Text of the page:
Stone Revisits the Patriot Act

Revisiting the Patriot Act
Geoffrey R. Stone
Chicago Tribune
July 8, 2005

A little more than a month after Sept 11, 2001, Congress enacted a complex piece of emergency legislation with more than 150 sections designed to grant new powers to federal officials to enable them to protect the security of the United States.

The act was hastily drafted by the Department of Justice and presented to Congress and the nation by Atty. Gen. John Ashcroft as vital to the nation's safety. The Bush administration voiced barely veiled threats that anyone who questioned the legislation was unpatriotic and would be accused of aiding the terrorists. Even the name of the act was intended to send that intimidating message. Not surprising, the act sailed through Congress with no hearings, no debate, no deliberation and almost no opposition.

In this emotionally charged atmosphere, it was inevitable that the act would sacrifice civil liberties. Aware of this danger, Congress included a sunset provision for the most controversial sections of the act, ensuring that they would automatically expire on Dec. 31, 2005, unless Congress re-enacted them. The sunset provision was added in the hope that it would protect us from repeating the mistakes of the past, for throughout our history we have had a consistent pattern of overreacting to the fears and anxieties of wartime and excessively restricting civil liberties in the name of national security.

Against this background, and in light of the mood surrounding the passage of the USA Patriot Act, it was predictable that in at least some of its particulars the act would reach too far. Although the Patriot Act is a far cry from the worst excesses of our past, and although most of its provisions are defensible, it is implausible to believe that any law enacted in such circumstances would be perfect.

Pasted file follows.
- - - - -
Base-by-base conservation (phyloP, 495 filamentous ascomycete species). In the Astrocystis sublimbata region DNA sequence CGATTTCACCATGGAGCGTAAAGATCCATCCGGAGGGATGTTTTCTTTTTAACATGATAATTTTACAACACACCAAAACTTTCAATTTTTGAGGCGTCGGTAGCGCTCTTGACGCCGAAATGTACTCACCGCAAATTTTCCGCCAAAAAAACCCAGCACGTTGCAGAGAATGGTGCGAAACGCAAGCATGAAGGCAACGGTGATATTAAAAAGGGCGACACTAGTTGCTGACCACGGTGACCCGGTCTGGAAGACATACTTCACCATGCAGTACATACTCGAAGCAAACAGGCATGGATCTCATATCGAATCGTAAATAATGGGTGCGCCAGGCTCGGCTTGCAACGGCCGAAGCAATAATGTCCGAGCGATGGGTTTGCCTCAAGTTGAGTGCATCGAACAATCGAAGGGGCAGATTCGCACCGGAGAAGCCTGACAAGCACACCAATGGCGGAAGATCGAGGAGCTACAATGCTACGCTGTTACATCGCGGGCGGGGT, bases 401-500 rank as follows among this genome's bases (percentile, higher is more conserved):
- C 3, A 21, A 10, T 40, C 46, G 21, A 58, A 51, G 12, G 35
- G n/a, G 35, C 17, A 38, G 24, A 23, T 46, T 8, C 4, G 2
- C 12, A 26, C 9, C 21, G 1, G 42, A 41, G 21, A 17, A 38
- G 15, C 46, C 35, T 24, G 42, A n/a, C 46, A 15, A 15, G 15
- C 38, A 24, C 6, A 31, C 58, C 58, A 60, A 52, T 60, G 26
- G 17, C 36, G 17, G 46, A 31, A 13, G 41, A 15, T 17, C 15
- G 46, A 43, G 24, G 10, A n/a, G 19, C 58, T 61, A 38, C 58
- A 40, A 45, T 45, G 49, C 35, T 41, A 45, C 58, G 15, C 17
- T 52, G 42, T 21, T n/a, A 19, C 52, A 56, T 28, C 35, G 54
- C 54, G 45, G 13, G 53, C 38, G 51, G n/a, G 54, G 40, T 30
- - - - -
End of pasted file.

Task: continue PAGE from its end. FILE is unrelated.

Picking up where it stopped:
4 years later

Yet here we are, four years later, as the sunset provision is about to kick in, and President Bush insists that the act must be re-enacted lock, stock and barrel. According to the president, not a single provision, not a single clause, not a single word of the Patriot Act went too far in its limitation of civil liberties. Unlike John Adams, Abraham Lincoln, Woodrow Wilson and Franklin Roosevelt, Bush apparently believes he is infallible in his ability to strike the right balance between national security and individual freedom.

Against this claim of perfection, consider Section 215 of the act, which authorizes executive branch officials to demand records from businesses and other institutions and organizations without any show of probable cause. This includes not only business records, but personal medical records, bank records, educational records, and library and bookstore records.

At first blush you might think this would violate the 4th Amendment, which prohibits "unreasonable searches and seizures" and ordinarily requires a showing of probable cause. But the Supreme Court has held that the 4th Amendment applies only when the government intrudes upon an individual's "reasonable expectations of privacy." For example, suppose you walk down the street and a police officer follows you to observe your behavior. Is this a "search"? The court has held that it is not, because you have no "reasonable expectation of privacy" when you voluntarily expose things to the public. In this example, that conclusion makes sense.